Friday, July 27, 2012

Decorate Your Child's Bedroom Cost-effectively, with an Eye on the Future

This guest post comes at a great time, as I’m currently decorating the nursery for our second child. (See the latest installment on how it’s going.) Lisa Jolan writes about many different topics, from home interior to sports, and keeps a blog on home interior tips. Here she doles out her best tips for decorating a child’s bedroom in a lasting, cost-effective way that won’t leave you replacing expensive furniture every few years. I used some of these strategies while decorating Nathan’s nursery and updating it recently for toddlerhood. They really work, so enjoy!

When it comes time to decorate a bedroom for a child, there are all sorts of ideas and techniques to build upon. It’s especially helpful to employ decorating strategies that make it easier to make changes to the room as he or she gets older. Here are some great ways to decorate from birth to the teenage years without completely overhauling the bedroom for each age transition.

Buy furniture to last from infancy to adulthood

The easiest stages to decorate for are infancy and the toddler stage. The furniture needed for a comfortable and cozy room doesn't take up much space. The essentials are a crib, dresser and changing station. A chair for comfortable nursing or bottle feeding can be included. Aside from the crib, changing table and nursing chair, furniture is best chosen with thoughts of the future.

Dressers and beds to last

Instead of buying a gimmicky infant dresser with cute, tiny drawers and baby-related decorations, a dresser made out of real wood looks great in a bedroom for any age and has the potential to last a lifetime. The same idea applies to replacing the crib when baby outgrows it. When it comes time to replace the crib with a bed, there is no need to buy a tiny toddler bed or a bed shaped like a cartoon character or vehicles. While a child will enjoy these items for a short time, it’s expensive to replace them frequently.

Source: babyecotrends

However, a twin bed will service a child from the toddler stage and on. A bed with a sturdy wooden or metal frame will stand up to all sorts of abuse a kid can dish out, and twin mattresses are fairly inexpensive to replace as the years go by. (Spending a little more on your toddler’s first mattress will ensure a longer life – you may not need to replace it until he or she goes off to college!) 

The same goes for pillows. Pillows are used for pillow fights, lounging on the floor and propping up in bed while reading. This can break them down fairly quickly, which makes them less useful for sleep. While more expensive than other mattress and pillow types, those made out of latex or memory foam can last for 10 to 20 years without degrading. This means that a child can enjoy proper spinal support and ideal sleeping conditions from the moment they leave the crib until the moment they leave home without parents ever having to buy another mattress.


Source: Memory Foam Express

Ideal walls for all ages without a hassle

When it comes to the walls, many enjoy putting up murals or decals for the baby to enjoy and to give the room character. The problem with painting the images directly on the wall or applying wallpaper is that they can be extremely difficult to remove when it's time to decorate for the early childhood and preteen stage.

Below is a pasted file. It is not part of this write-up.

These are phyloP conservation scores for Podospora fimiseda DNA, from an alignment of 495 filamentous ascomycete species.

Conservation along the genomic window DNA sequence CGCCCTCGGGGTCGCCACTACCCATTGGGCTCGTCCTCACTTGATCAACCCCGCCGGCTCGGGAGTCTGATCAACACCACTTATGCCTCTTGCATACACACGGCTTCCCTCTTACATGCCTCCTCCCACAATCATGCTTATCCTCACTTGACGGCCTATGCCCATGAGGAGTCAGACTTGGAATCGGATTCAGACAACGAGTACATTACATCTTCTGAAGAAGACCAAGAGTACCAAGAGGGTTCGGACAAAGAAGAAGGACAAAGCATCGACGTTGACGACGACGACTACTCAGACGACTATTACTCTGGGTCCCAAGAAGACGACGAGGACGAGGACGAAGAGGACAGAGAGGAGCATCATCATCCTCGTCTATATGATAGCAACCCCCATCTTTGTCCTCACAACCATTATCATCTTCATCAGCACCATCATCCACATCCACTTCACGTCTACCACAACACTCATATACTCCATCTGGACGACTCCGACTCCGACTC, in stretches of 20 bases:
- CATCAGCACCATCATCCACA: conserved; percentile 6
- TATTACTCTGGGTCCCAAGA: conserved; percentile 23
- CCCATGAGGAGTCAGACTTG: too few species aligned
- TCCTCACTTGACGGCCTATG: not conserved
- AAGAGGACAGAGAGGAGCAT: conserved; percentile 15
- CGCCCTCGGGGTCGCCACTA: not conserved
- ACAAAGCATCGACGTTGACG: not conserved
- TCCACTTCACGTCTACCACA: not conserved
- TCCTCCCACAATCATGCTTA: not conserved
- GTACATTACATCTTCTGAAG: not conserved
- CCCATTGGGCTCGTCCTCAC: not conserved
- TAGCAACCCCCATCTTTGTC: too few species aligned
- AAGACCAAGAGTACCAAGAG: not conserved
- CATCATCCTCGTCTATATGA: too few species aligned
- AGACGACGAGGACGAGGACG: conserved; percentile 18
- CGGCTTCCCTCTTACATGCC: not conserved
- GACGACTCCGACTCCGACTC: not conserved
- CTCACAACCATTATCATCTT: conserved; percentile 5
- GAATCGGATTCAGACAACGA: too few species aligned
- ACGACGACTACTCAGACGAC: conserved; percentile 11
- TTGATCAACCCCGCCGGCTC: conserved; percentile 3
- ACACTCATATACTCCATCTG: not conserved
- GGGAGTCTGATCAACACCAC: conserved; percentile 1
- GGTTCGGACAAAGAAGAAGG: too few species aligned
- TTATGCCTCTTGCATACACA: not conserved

Self-adhesive decals are possibly the hardest to remove. Murals often need sanding and two primer coats to before the walls are ready for fresh paint. Wallpaper and self-adhesive decals have to be removed with harmful chemical peelers that can leave residue that may have long-lasting effects. These are not the best substances to be using in a kid's room.

Instead, applying wall decorations that affix with non-stick technologies is a better choice after painting with non-toxic indoor paint. Decals can be removed and reapplied a number of times without losing their cling, and they make it easy to transition walls as children get older. The decals can have an even longer life when applied to a painted surface with a semi-gloss or glossy finish. It's best to use a semi-gloss or glossy finish in a child's room, anyway, because they’re easy to wash and colors stay brighter longer time.

As a child gets older, decals can be removed without trouble and replaced with more grown-up changes, such as art or new paint.

Source: decals

Making a child's room comfortable and productive as the years go by

As children get older, their needs change. There comes a time when a child no longer wants or needs a toy box in the bedroom. Instead of buying an obvious toy box when he or she is young, buy a chest that can be used for other storage later on. Again, wood is a nice, long-lasting choice.

At some point, a child's art station will be replaced with a desk. A larger desk will allow for crafting and drawing and for homework and other studies when they’re older.

And if you purchased a well-made twin bed, new, more sophisticated bedding is easy and affordable as a child gets older.

Source: mercantila

About the author:

Lisa Jolan writes about many different topics, from home interior to sports, and keeps a blog on home interior tips. You can follow Lisa on Twitter at @lisajolan.


  1. Thanks for taking time for sharing this article, it was excellent and very informative. as a first time visitor to your blog I am very impressed. I found a lot of Keep it up. Thank you .

  2. Its good to hear that, wooden cabinets last for life time, provided it is protected from termite infestation.

    1. I would imagine that if one's furniture is being eaten by termites that they have much bigger problems on their hands! :)

  3. I think personally that you want your child's room to be colorful and playful. You want a room that encourages your child to play and to feel good.


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